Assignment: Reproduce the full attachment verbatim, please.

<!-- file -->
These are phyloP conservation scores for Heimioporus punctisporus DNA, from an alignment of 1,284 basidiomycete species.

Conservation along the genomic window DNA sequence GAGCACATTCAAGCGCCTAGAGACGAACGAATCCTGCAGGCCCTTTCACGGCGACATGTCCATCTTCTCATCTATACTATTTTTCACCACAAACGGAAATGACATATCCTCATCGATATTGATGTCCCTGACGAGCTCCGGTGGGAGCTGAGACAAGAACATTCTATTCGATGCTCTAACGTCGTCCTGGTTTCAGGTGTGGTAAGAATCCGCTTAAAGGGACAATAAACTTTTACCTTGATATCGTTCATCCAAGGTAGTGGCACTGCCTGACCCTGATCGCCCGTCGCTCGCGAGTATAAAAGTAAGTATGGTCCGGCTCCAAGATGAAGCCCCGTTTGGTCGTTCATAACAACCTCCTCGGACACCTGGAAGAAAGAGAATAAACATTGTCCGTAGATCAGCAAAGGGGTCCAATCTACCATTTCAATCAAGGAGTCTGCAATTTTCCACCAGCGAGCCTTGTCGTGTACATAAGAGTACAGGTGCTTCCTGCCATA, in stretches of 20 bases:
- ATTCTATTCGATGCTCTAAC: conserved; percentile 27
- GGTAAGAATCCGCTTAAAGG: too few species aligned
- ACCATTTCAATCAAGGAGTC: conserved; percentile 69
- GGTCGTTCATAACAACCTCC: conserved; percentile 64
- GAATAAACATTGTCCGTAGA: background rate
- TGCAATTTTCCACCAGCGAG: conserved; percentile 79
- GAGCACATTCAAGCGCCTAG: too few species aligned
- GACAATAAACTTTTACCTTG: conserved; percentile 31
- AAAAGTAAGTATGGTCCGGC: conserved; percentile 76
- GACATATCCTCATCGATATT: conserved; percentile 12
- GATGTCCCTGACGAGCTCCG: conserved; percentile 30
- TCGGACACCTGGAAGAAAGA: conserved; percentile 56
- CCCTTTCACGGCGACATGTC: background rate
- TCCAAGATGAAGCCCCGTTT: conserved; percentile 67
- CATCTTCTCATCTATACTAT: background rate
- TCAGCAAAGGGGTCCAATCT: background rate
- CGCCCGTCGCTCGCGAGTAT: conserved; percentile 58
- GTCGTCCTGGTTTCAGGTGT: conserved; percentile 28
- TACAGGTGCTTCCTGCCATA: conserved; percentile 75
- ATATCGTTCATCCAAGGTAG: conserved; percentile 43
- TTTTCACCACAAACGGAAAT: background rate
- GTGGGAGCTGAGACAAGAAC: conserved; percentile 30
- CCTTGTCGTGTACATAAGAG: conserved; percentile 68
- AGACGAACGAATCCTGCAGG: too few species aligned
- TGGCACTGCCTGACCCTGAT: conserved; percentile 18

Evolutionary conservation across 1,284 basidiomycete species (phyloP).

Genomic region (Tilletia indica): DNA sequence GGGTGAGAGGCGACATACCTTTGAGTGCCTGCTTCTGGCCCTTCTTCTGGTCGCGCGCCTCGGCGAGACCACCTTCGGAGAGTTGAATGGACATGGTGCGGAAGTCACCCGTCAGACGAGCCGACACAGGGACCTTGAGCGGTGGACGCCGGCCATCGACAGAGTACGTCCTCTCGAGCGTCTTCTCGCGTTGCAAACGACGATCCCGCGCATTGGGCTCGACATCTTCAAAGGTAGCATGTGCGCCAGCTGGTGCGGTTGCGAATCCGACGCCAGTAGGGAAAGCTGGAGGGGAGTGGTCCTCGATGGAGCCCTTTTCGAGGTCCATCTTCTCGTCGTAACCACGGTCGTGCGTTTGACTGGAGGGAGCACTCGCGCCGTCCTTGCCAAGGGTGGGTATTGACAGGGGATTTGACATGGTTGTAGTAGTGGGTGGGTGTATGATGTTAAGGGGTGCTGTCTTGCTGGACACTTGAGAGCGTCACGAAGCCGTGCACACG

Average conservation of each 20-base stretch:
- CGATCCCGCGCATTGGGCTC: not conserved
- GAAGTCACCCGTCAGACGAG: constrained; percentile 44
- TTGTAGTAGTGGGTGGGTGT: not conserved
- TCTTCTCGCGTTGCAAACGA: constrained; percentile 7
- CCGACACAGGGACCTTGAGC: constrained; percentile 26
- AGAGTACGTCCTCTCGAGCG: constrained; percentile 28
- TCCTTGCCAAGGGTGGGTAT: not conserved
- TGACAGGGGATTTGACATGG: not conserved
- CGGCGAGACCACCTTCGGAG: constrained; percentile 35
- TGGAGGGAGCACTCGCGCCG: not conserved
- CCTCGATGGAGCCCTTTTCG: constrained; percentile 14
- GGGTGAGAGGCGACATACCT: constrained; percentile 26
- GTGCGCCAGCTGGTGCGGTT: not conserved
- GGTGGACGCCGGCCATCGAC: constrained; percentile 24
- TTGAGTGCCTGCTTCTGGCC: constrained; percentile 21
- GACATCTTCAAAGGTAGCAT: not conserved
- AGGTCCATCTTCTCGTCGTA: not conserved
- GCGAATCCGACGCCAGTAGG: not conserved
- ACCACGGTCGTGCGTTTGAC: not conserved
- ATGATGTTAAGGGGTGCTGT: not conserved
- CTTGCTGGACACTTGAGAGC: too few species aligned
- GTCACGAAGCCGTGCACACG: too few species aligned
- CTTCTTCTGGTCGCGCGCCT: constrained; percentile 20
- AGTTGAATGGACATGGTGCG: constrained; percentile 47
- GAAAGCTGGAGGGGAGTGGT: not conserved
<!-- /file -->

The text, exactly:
These are phyloP conservation scores for Heimioporus punctisporus DNA, from an alignment of 1,284 basidiomycete species.

Conservation along the genomic window DNA sequence GAGCACATTCAAGCGCCTAGAGACGAACGAATCCTGCAGGCCCTTTCACGGCGACATGTCCATCTTCTCATCTATACTATTTTTCACCACAAACGGAAATGACATATCCTCATCGATATTGATGTCCCTGACGAGCTCCGGTGGGAGCTGAGACAAGAACATTCTATTCGATGCTCTAACGTCGTCCTGGTTTCAGGTGTGGTAAGAATCCGCTTAAAGGGACAATAAACTTTTACCTTGATATCGTTCATCCAAGGTAGTGGCACTGCCTGACCCTGATCGCCCGTCGCTCGCGAGTATAAAAGTAAGTATGGTCCGGCTCCAAGATGAAGCCCCGTTTGGTCGTTCATAACAACCTCCTCGGACACCTGGAAGAAAGAGAATAAACATTGTCCGTAGATCAGCAAAGGGGTCCAATCTACCATTTCAATCAAGGAGTCTGCAATTTTCCACCAGCGAGCCTTGTCGTGTACATAAGAGTACAGGTGCTTCCTGCCATA, in stretches of 20 bases:
- ATTCTATTCGATGCTCTAAC: conserved; percentile 27
- GGTAAGAATCCGCTTAAAGG: too few species aligned
- ACCATTTCAATCAAGGAGTC: conserved; percentile 69
- GGTCGTTCATAACAACCTCC: conserved; percentile 64
- GAATAAACATTGTCCGTAGA: background rate
- TGCAATTTTCCACCAGCGAG: conserved; percentile 79
- GAGCACATTCAAGCGCCTAG: too few species aligned
- GACAATAAACTTTTACCTTG: conserved; percentile 31
- AAAAGTAAGTATGGTCCGGC: conserved; percentile 76
- GACATATCCTCATCGATATT: conserved; percentile 12
- GATGTCCCTGACGAGCTCCG: conserved; percentile 30
- TCGGACACCTGGAAGAAAGA: conserved; percentile 56
- CCCTTTCACGGCGACATGTC: background rate
- TCCAAGATGAAGCCCCGTTT: conserved; percentile 67
- CATCTTCTCATCTATACTAT: background rate
- TCAGCAAAGGGGTCCAATCT: background rate
- CGCCCGTCGCTCGCGAGTAT: conserved; percentile 58
- GTCGTCCTGGTTTCAGGTGT: conserved; percentile 28
- TACAGGTGCTTCCTGCCATA: conserved; percentile 75
- ATATCGTTCATCCAAGGTAG: conserved; percentile 43
- TTTTCACCACAAACGGAAAT: background rate
- GTGGGAGCTGAGACAAGAAC: conserved; percentile 30
- CCTTGTCGTGTACATAAGAG: conserved; percentile 68
- AGACGAACGAATCCTGCAGG: too few species aligned
- TGGCACTGCCTGACCCTGAT: conserved; percentile 18

Evolutionary conservation across 1,284 basidiomycete species (phyloP).

Genomic region (Tilletia indica): DNA sequence GGGTGAGAGGCGACATACCTTTGAGTGCCTGCTTCTGGCCCTTCTTCTGGTCGCGCGCCTCGGCGAGACCACCTTCGGAGAGTTGAATGGACATGGTGCGGAAGTCACCCGTCAGACGAGCCGACACAGGGACCTTGAGCGGTGGACGCCGGCCATCGACAGAGTACGTCCTCTCGAGCGTCTTCTCGCGTTGCAAACGACGATCCCGCGCATTGGGCTCGACATCTTCAAAGGTAGCATGTGCGCCAGCTGGTGCGGTTGCGAATCCGACGCCAGTAGGGAAAGCTGGAGGGGAGTGGTCCTCGATGGAGCCCTTTTCGAGGTCCATCTTCTCGTCGTAACCACGGTCGTGCGTTTGACTGGAGGGAGCACTCGCGCCGTCCTTGCCAAGGGTGGGTATTGACAGGGGATTTGACATGGTTGTAGTAGTGGGTGGGTGTATGATGTTAAGGGGTGCTGTCTTGCTGGACACTTGAGAGCGTCACGAAGCCGTGCACACG

Average conservation of each 20-base stretch:
- CGATCCCGCGCATTGGGCTC: not conserved
- GAAGTCACCCGTCAGACGAG: constrained; percentile 44
- TTGTAGTAGTGGGTGGGTGT: not conserved
- TCTTCTCGCGTTGCAAACGA: constrained; percentile 7
- CCGACACAGGGACCTTGAGC: constrained; percentile 26
- AGAGTACGTCCTCTCGAGCG: constrained; percentile 28
- TCCTTGCCAAGGGTGGGTAT: not conserved
- TGACAGGGGATTTGACATGG: not conserved
- CGGCGAGACCACCTTCGGAG: constrained; percentile 35
- TGGAGGGAGCACTCGCGCCG: not conserved
- CCTCGATGGAGCCCTTTTCG: constrained; percentile 14
- GGGTGAGAGGCGACATACCT: constrained; percentile 26
- GTGCGCCAGCTGGTGCGGTT: not conserved
- GGTGGACGCCGGCCATCGAC: constrained; percentile 24
- TTGAGTGCCTGCTTCTGGCC: constrained; percentile 21
- GACATCTTCAAAGGTAGCAT: not conserved
- AGGTCCATCTTCTCGTCGTA: not conserved
- GCGAATCCGACGCCAGTAGG: not conserved
- ACCACGGTCGTGCGTTTGAC: not conserved
- ATGATGTTAAGGGGTGCTGT: not conserved
- CTTGCTGGACACTTGAGAGC: too few species aligned
- GTCACGAAGCCGTGCACACG: too few species aligned
- CTTCTTCTGGTCGCGCGCCT: constrained; percentile 20
- AGTTGAATGGACATGGTGCG: constrained; percentile 47
- GAAAGCTGGAGGGGAGTGGT: not conserved